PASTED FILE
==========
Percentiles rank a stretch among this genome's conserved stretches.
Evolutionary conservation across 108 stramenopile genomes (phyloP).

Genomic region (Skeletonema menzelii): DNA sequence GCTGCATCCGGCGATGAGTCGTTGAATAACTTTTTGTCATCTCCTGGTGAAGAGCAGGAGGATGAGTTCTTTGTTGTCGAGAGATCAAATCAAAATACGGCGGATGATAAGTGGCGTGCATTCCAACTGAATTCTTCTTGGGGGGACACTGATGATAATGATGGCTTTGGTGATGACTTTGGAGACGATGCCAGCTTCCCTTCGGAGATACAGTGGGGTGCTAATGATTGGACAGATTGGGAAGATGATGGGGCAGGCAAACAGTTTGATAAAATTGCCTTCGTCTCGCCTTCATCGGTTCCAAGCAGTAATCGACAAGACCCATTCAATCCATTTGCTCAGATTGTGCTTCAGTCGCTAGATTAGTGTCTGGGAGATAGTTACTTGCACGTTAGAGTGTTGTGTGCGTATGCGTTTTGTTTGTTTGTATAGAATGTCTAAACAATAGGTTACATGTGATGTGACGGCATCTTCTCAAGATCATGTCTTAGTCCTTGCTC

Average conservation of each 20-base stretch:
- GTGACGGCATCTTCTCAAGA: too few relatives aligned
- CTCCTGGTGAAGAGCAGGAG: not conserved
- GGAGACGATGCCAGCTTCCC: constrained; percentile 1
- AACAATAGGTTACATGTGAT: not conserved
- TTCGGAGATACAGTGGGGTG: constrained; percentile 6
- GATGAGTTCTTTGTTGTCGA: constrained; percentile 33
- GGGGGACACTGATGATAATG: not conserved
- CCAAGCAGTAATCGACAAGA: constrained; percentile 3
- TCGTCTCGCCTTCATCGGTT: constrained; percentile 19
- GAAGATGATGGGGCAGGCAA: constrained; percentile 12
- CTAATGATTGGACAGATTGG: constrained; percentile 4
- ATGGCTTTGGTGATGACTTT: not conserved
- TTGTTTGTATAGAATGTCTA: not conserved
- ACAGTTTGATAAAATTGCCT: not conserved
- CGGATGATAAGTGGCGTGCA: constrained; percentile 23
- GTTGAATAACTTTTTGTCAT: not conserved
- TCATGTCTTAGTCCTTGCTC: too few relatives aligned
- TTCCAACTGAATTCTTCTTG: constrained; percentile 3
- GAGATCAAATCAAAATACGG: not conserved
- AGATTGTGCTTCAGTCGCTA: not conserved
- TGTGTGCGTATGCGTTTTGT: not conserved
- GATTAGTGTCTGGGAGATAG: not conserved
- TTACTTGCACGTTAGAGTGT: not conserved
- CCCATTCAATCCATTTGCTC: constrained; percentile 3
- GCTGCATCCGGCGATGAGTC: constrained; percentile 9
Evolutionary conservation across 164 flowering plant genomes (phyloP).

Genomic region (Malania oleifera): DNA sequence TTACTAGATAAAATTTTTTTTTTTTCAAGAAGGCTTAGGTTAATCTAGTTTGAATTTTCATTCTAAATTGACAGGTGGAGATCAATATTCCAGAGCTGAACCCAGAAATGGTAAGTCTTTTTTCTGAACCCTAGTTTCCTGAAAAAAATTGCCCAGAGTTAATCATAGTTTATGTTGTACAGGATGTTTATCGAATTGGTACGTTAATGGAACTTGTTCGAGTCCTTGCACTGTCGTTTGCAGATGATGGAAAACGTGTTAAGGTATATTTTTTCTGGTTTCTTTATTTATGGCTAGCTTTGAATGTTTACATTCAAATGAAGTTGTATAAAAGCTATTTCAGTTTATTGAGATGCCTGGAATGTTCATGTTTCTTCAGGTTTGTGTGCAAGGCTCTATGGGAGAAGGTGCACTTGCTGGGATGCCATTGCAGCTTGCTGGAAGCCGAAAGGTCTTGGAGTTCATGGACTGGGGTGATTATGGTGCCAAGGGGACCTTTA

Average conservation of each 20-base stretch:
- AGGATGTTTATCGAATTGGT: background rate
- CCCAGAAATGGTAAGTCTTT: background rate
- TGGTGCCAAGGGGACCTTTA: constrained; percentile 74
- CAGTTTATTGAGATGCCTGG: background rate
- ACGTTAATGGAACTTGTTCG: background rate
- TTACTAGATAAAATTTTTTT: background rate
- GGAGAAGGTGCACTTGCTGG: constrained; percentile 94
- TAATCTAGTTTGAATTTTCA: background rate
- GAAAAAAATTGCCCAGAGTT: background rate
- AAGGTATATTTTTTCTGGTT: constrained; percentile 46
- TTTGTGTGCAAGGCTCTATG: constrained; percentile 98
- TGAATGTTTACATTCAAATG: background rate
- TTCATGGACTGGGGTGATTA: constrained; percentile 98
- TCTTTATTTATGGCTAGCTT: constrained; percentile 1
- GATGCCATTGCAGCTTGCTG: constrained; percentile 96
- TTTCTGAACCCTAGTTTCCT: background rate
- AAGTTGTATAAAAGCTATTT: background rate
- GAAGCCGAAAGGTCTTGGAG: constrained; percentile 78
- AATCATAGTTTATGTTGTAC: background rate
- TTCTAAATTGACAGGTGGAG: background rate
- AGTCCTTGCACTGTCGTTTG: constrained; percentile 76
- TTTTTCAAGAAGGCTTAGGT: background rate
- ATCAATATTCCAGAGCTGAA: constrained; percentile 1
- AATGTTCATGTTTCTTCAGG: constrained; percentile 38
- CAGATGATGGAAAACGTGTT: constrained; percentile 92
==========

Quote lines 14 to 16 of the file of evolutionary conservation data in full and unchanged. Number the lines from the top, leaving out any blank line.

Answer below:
- GAAGATGATGGGGCAGGCAA: constrained; percentile 12
- CTAATGATTGGACAGATTGG: constrained; percentile 4
- ATGGCTTTGGTGATGACTTT: not conserved